Does your heart have the same belief and confidence in God to do His will, no matter the cost? Do you love God and His church enough to be on fire and full of zeal, willing to fight for His cause? Have you ever been called a fanatic? Good for you. You are one of a minority who has committed his soul in well-doing unto a faithful Creator (1 Peter 4:19).
Hymn: “I Know Whom I Have Believed”
Prayer: Heavenly Father, help me to be filled with such zeal for You, Your Word, and Your church that I will stand out from the world. Help me to be a minority filled with boldness and courage to do Your will. In the name of Jesus. Amen.
Donna Wittlif, Denver, Colorado
“Whom not having seen ye love; on whom, though now ye see him not, yet believing, ye rejoice greatly with joy unspeakable and full of glory; receiving the end of your faith, even the salvation of your souls” (1 Peter 1:8-9, ASV).
Have you ever had a joy so heartfelt that you burst into song? A joy so deep that you felt there was no way you could express your thanksgiving to God except to sing? Paul and Silas did.
“But about midnight Paul and Silas were praying and singing hymns unto God…” Where were Paul and Silas? Acts 16:23 tells us they were in prison. Not only were they in prison with their feet held fast in stocks, but the magistrates had torn their garments off them and had beaten them with many stripes.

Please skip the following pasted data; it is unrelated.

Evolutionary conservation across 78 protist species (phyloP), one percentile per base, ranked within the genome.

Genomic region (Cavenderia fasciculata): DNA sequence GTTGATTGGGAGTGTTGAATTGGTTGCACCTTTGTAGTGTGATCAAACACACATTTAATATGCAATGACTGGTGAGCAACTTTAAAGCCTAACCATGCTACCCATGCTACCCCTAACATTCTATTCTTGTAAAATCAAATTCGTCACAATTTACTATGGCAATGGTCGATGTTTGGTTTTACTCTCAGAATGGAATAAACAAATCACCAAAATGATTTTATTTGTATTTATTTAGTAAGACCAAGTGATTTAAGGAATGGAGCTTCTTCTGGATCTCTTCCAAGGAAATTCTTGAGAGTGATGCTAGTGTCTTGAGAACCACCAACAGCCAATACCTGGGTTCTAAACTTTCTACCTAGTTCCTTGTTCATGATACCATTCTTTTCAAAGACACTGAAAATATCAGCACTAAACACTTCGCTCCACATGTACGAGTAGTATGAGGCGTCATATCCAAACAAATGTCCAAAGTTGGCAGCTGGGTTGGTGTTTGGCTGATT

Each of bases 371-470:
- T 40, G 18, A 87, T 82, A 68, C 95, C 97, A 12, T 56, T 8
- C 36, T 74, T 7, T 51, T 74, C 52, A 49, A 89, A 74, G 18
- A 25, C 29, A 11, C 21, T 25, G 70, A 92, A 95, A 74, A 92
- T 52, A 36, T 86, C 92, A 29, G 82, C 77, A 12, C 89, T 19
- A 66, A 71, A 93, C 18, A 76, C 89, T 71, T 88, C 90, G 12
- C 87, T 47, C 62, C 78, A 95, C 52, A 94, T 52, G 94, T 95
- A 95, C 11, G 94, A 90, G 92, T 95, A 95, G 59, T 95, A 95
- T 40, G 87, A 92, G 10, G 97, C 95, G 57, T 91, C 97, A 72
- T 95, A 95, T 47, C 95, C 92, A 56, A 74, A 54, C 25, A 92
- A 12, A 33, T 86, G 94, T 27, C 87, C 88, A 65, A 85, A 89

Can you imagine sitting in a cold and dank Roman prison with your feet in stocks and blood sliding down your back? The pain in your back would be bad enough to make you sick to your stomach. Your body might be in shock. What would you be doing if you had just been beaten and thrown into prison?
Paul and Silas were praying and singing praises to God loudly enough that the other prisoners could hear them. Might this cause them to receive a worse punishment? That didn’t frighten them because their trust was in God, and God rescued them. An earthquake shook the prison, the stocks holding them loosened, and the prison doors were opened.
Paul and Silas had a joy buried so deeply in their hearts that they rejoiced no matter the circumstances that beset them. That joy was based on their faith in Jesus Christ, their obedience to Him, and the promises He had given them.
Like Paul and Silas, may we have such great joy in the spiritual blessings that we have in Christ that we have to tell others. Our reason is the joy unspeakable we feel because of our belief in Christ.
Hymn: “He Gave Me A Song”
Prayer: Heavenly Father, thank you for the song of joy you have put in my heart. Help me sing of You and Your Son even when troubles beset me. In Jesus’s name. Amen.